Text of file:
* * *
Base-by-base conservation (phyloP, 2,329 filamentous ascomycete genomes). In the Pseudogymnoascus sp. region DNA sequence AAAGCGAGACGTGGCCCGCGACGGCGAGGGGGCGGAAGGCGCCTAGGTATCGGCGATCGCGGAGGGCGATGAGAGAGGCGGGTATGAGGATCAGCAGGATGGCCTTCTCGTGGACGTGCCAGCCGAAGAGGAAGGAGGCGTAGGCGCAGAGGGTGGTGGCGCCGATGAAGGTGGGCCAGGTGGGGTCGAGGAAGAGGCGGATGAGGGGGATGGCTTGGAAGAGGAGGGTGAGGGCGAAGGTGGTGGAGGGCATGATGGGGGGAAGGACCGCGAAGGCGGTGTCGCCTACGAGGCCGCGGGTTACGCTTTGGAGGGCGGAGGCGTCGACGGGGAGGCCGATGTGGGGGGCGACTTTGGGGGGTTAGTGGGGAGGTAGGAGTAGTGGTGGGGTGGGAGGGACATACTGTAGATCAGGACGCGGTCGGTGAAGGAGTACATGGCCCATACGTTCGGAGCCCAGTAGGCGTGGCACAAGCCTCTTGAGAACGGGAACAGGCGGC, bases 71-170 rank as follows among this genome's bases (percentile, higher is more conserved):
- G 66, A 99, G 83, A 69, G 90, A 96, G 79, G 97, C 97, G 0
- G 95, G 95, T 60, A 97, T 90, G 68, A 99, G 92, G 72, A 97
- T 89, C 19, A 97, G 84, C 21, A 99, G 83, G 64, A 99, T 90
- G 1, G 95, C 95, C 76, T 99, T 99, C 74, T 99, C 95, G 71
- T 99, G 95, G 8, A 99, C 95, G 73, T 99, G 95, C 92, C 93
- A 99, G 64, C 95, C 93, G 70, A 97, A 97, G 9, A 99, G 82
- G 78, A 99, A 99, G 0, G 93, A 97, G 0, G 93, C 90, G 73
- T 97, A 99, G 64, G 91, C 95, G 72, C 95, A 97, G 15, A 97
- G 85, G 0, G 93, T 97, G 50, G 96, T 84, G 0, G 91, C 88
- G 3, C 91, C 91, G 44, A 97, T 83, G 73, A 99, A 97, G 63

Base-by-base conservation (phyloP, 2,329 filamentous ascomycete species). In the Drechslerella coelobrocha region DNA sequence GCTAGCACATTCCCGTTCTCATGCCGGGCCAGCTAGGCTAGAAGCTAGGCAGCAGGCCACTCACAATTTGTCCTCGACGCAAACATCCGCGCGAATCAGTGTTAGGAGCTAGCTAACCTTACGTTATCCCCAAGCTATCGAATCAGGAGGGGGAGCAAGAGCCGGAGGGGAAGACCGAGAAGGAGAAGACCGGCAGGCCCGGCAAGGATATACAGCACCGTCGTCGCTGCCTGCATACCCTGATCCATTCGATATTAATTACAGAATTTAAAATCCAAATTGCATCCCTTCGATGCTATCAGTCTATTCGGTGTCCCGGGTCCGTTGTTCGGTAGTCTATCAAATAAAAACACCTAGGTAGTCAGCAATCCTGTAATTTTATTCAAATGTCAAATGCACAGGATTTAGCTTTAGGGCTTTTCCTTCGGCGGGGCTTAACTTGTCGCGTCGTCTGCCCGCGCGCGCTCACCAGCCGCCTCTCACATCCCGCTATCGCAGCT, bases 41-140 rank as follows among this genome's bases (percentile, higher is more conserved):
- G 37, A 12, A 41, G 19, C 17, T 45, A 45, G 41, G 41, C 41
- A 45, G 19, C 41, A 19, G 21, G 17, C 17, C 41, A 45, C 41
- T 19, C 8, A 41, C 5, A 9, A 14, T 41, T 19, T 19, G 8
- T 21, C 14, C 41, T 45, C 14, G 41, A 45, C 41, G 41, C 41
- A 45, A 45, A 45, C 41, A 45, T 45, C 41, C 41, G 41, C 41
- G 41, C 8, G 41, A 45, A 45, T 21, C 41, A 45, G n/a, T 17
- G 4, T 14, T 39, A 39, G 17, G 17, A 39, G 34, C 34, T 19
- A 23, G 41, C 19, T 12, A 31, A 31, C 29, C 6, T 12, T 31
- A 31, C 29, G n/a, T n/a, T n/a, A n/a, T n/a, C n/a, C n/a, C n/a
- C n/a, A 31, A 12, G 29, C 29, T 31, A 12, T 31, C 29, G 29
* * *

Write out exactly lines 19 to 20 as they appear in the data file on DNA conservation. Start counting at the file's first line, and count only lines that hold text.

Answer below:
- G 4, T 14, T 39, A 39, G 17, G 17, A 39, G 34, C 34, T 19
- A 23, G 41, C 19, T 12, A 31, A 31, C 29, C 6, T 12, T 31